In January, the IMF forecast smooth growth this year. It now forecasts a plunge of 12 per cent between the last quarter of 2019 and the second quarter of 2020 in advanced economies and a fall of 5 per cent in emerging and developing countries. But, optimistically, the second quarter is forecast to be the nadir. Thereafter, it expects a recovery…

This “baseline” assumes economic reopening in the second half of 2020. If so, the IMF forecasts a 3 per cent global contraction in 2020, followed by a 5.8 per cent expansion in 2021. In advanced economies, the forecast is of a 6.1 per cent contraction this year, followed by a 4.5 per cent expansion in 2021. All this may prove too optimistic.

The IMF offers three sobering alternative scenarios. In the first, lockdowns last 50 per cent longer than in the baseline. In the second, there is a second wave of the virus in 2021. In the third, these elements are combined. Under longer lockdowns this year, global output is 3 per cent lower in 2020 than in the baseline. With a second wave of infections, global output would be 5 per cent below the baseline in 2021. With both misfortunes, global output would be almost 8 per cent below the baseline in 2021. Under the latter possibility, government spending in advanced economies would be 10 percentage points higher relative to GDP in 2021 and government debt 20 percentage points higher in the medium term than in the already unfavourable baseline. We have no real idea which will prove most correct. It might be even worse: the virus might mutate; immunity for people who have had it might not last; and a vaccine might not be forthcoming. A microbe has overthrown all our arrogance.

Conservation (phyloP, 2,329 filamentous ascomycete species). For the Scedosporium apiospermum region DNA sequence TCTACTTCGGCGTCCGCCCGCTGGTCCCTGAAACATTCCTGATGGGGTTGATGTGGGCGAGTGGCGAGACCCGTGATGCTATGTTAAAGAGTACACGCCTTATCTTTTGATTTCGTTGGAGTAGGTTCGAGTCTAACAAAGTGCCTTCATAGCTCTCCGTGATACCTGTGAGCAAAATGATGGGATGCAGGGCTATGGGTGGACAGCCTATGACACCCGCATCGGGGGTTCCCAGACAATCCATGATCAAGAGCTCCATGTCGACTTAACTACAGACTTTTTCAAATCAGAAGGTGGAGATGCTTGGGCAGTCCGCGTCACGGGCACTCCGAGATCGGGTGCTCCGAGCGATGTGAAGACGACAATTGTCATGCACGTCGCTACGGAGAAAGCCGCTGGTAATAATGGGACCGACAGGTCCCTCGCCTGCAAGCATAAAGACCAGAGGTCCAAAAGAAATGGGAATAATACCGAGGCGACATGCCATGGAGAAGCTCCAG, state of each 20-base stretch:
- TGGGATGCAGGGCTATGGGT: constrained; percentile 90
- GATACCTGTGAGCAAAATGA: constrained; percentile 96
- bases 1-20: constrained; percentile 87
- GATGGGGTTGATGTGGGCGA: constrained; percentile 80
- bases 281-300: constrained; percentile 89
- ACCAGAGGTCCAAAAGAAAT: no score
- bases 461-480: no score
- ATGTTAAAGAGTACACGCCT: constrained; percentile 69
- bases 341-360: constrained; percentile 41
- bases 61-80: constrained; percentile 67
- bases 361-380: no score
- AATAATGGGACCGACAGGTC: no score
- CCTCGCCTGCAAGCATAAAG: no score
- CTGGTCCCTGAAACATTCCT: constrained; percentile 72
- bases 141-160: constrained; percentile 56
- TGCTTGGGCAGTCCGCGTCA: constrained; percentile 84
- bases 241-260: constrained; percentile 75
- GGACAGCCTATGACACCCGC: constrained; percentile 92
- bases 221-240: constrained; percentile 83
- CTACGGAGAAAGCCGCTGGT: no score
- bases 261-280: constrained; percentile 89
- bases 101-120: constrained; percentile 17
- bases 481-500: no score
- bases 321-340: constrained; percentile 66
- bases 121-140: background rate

This shock is already worse than the 2008 crisis by so severely damaging the real economy, which is much harder to fix that propping up banks. It’s well on its way to being this century’s Great Depression. And after the Great Depression, it took equities 20 years to recover. What becomes of CalPERS if that happens again? Is CalPERS running anything like the IMF scenarios to see what they might mean for the giant fund? I doubt it.